: New: Over-engineered Walks: Dice

Around the start of 2012, I started work at Google's San Francisco office. I walked to work, but quickly got tired of walking the direct route day after day. I started walking a different route each day, but wasn't enjoying choosing a route. So I rolled dice. I mostly wanted to go East; but also a little North. The office is, roughly, in the NE corner of the city, on the water.

I rolled two dice, subtracted them, and took the absolute value. I'd walk that many blocks East, then a block North. Then I'd roll again, repeat. So if I rolled a 4 and a 6, I'd go 6-4=2 blocks east before I went a block North. This system was OK, but there wasn't that much variety in the routing. So I tweaked the system again.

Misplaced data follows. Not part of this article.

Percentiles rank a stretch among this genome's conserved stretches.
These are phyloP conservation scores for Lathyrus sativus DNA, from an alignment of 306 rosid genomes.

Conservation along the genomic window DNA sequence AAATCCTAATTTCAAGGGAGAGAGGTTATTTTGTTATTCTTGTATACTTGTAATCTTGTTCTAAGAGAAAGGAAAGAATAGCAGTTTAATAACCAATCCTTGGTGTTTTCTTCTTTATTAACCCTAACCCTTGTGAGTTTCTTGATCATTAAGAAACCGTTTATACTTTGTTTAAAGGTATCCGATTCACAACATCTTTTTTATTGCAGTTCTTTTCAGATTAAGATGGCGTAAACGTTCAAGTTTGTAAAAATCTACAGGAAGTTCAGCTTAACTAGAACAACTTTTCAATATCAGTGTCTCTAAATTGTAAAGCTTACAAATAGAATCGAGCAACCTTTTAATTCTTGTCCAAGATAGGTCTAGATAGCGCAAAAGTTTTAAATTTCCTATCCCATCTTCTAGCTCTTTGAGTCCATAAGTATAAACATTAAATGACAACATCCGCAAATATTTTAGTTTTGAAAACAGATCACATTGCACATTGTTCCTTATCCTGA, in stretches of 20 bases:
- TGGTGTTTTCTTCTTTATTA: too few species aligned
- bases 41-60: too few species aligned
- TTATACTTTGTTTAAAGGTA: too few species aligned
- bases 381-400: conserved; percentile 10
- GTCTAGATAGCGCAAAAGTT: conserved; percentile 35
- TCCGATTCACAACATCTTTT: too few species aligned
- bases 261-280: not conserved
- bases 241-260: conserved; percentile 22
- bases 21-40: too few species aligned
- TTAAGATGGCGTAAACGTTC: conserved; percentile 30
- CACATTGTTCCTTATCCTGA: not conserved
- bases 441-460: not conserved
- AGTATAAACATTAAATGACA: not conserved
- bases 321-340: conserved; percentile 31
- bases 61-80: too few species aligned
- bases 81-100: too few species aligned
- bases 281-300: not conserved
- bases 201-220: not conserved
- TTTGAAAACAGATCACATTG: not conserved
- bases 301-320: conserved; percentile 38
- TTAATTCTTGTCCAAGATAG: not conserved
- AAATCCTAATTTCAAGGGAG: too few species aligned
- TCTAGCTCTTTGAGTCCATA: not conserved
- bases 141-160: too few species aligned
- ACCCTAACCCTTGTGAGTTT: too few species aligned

At the start of each day, I'd figure out a bonus/penalty. That number would be added to each roll. So if the day's bonus was +2, then that 6,4 roll meant I was walking 4 blocks east, not just 2. To compute the day's bonus, I'd start with yesterday's bonus. If yesterday, my rolls had "fallen short" (I hadn't gone far enough East before hitting the bay), then I'd roll dice to add to yesterday's bonus. If yesterday's rolls had gone over, I'd subtract. If yesterday's rolls had been just right (brought me to the correct city block), then I'd stick with yesterday's bonus.

There are rules about how to handle negative numbers; how to handle numbers that seem too big. There's a rule for crossing the path of the Hash House Harriers; I stop rolling and follow the trail… until it seems like the trail's going away from work, then I stop.

Nowadays, I work in Civic Center. The basic system works, but I have to think about what to do if the dice send me too far North or too far East. There's no bay forcing me to turn; so I have to decide when to turn. But that's not so bad.

This system involves carrying around dice. I use somewhat smaller-than-usual dice; they're not so lumpy when I end up sitting on them.

Tags: pedestrian

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